NXP launched a deep learning toolkit called eIQ Auto. NXP is seeking to set itself apart from competitors by making its tool “automotive-quality.” NXP’s goal is to make it easier for AV designers to implement deep learning in vehicles.
NXP Semiconductors rolled out this week a new deep learning toolkit called eIQ Auto. NXP is seeking to set itself apart from competitors by making its tools “automotive-quality.” NXP’s goal is to make it easier for AV designers to implement deep learning in vehicles.
The development of autonomous vehicles (AV) does not necessarily require either artificial intelligence or deep learning. Simply put, not all AVs need to be AI-driven. And yet the rapid advancements and improved accuracy of deep learning are alluring to developers seeking to improve their highly automated vehicles.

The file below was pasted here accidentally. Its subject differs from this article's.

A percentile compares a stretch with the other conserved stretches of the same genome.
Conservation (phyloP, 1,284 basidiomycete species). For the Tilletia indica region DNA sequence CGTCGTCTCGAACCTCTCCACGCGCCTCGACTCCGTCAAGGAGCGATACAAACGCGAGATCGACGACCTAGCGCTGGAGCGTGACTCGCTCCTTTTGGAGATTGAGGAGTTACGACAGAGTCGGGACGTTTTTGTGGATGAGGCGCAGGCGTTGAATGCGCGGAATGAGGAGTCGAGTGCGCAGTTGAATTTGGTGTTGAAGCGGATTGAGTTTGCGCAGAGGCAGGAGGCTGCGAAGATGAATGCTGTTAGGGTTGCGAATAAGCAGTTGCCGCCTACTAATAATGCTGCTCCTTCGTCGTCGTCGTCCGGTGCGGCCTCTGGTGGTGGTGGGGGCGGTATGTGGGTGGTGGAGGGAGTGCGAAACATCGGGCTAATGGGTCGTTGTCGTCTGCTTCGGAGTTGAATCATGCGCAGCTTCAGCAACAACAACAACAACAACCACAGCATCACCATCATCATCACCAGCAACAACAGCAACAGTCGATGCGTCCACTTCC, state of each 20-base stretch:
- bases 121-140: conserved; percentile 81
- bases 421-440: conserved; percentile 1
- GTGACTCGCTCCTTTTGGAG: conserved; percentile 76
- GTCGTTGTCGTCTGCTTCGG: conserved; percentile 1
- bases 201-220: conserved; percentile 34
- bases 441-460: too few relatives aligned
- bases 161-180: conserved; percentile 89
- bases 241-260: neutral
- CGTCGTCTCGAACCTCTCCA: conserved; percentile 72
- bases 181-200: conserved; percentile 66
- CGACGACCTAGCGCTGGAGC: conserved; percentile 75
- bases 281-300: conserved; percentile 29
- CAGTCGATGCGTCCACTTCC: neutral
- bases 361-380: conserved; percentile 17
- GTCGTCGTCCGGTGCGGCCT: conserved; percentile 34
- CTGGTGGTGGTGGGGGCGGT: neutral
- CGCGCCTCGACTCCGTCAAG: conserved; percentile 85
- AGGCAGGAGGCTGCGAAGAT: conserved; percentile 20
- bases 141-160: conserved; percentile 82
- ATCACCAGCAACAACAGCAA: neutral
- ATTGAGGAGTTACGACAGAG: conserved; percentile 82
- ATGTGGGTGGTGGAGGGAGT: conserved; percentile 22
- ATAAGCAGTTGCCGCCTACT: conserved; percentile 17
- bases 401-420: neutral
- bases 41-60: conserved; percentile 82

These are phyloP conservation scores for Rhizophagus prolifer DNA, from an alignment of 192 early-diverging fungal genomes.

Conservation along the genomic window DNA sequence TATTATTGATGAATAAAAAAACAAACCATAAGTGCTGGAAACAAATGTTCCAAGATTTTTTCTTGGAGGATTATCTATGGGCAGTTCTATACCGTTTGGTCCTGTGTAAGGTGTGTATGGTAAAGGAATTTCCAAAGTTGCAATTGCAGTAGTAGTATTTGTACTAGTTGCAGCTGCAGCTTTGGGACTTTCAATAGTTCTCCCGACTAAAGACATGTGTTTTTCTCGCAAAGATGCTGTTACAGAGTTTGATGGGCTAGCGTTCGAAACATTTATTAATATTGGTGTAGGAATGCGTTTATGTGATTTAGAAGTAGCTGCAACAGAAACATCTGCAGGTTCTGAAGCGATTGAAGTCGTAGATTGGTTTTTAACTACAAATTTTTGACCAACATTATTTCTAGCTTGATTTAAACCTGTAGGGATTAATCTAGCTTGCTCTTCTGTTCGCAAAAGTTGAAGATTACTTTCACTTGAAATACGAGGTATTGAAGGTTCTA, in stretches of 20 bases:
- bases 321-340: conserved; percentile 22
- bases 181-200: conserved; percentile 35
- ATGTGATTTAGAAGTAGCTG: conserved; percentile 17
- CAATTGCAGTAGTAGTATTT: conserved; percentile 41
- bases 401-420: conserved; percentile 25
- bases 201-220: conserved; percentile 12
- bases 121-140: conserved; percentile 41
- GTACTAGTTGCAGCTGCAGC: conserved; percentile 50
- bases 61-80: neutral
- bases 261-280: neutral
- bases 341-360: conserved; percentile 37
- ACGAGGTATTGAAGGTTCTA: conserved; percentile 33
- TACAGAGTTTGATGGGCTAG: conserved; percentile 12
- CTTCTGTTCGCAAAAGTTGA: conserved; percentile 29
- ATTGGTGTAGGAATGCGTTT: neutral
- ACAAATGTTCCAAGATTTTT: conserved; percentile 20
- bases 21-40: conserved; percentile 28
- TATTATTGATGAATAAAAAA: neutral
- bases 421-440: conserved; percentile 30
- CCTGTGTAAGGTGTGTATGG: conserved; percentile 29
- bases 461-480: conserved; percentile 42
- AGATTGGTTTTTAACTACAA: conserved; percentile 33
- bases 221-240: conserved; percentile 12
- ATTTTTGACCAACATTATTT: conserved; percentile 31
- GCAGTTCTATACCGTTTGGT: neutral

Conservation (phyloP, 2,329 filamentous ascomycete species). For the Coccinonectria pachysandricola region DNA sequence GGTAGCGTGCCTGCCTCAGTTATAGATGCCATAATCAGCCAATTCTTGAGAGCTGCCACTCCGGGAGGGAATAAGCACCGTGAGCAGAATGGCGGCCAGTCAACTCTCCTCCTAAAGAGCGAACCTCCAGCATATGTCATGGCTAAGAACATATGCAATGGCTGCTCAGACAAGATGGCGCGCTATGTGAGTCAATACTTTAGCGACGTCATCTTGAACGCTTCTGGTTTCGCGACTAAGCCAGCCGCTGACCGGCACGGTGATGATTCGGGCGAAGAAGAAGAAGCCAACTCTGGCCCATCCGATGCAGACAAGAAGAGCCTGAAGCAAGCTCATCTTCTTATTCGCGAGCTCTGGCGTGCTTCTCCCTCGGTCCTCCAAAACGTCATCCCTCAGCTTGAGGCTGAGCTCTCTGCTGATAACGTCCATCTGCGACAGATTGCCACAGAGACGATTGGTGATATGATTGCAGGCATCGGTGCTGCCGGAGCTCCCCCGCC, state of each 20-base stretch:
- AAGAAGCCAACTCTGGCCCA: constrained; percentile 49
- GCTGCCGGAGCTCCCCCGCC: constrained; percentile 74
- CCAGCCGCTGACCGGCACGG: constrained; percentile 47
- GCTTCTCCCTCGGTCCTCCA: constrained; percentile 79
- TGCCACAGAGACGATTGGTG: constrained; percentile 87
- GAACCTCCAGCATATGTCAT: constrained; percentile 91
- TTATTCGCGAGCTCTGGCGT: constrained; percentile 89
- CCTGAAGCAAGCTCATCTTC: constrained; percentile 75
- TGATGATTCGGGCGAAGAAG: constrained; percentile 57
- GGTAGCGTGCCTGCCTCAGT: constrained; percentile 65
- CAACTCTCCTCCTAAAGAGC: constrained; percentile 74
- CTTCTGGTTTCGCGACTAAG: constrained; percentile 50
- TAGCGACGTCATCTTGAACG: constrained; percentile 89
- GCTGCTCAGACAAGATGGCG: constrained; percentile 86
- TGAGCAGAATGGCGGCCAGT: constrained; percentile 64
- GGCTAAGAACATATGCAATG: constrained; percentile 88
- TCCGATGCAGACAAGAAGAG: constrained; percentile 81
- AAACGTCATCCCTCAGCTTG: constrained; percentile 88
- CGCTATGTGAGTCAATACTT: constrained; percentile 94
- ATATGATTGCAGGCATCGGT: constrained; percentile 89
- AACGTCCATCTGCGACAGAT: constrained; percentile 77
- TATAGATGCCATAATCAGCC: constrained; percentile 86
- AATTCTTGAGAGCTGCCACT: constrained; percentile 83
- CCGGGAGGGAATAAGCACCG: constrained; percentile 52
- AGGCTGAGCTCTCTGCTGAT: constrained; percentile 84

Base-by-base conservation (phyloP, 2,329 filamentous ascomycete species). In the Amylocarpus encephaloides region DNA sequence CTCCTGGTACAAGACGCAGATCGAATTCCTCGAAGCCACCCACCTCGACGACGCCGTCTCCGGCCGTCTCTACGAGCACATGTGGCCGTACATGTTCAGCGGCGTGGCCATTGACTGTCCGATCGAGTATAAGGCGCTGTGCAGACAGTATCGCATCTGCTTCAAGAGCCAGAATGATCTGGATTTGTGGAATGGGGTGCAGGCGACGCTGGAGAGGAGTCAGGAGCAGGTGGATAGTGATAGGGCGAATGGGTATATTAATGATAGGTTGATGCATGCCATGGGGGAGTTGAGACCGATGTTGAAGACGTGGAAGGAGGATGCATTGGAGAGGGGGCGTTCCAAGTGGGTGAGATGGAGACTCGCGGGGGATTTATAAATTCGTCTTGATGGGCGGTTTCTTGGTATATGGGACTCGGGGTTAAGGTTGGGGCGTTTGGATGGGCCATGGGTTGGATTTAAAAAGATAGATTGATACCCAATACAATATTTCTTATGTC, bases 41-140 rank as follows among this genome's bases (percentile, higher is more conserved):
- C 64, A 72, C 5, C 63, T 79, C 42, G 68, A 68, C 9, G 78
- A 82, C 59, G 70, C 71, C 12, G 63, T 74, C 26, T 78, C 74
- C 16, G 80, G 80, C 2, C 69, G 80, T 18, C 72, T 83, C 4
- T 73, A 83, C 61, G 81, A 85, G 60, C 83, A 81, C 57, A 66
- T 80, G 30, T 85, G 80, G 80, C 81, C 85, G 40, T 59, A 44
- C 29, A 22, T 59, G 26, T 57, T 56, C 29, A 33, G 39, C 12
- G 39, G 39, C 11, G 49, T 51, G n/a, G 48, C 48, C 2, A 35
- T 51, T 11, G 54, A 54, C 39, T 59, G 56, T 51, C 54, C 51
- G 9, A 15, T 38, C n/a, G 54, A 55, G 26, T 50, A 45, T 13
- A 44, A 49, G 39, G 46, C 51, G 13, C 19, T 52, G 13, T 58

AI is also expected to be applied to data fusion — vision with radar, for example. But again, the industry hasn’t reached consensus on when to fuse two species of sensory data. “Early fusion vs. late fusion is still being debated,” said Ors.
Today, most test AVs come with power-hungry hardware — which is not ideal for volume automotive production. NXP hopes its new eIQ toolkit enables customers to deploy powerful neural nets “in an embedded processor environment with the highest levels of safety and reliability.”
The AI framework and toolkit is also recommended by AI World Society (AIWS) to promote and apply openness and transparency in the constructive use and development of AI, including data sets, algorithms, intended impacts, goals, and purposes.
The original article can be found here.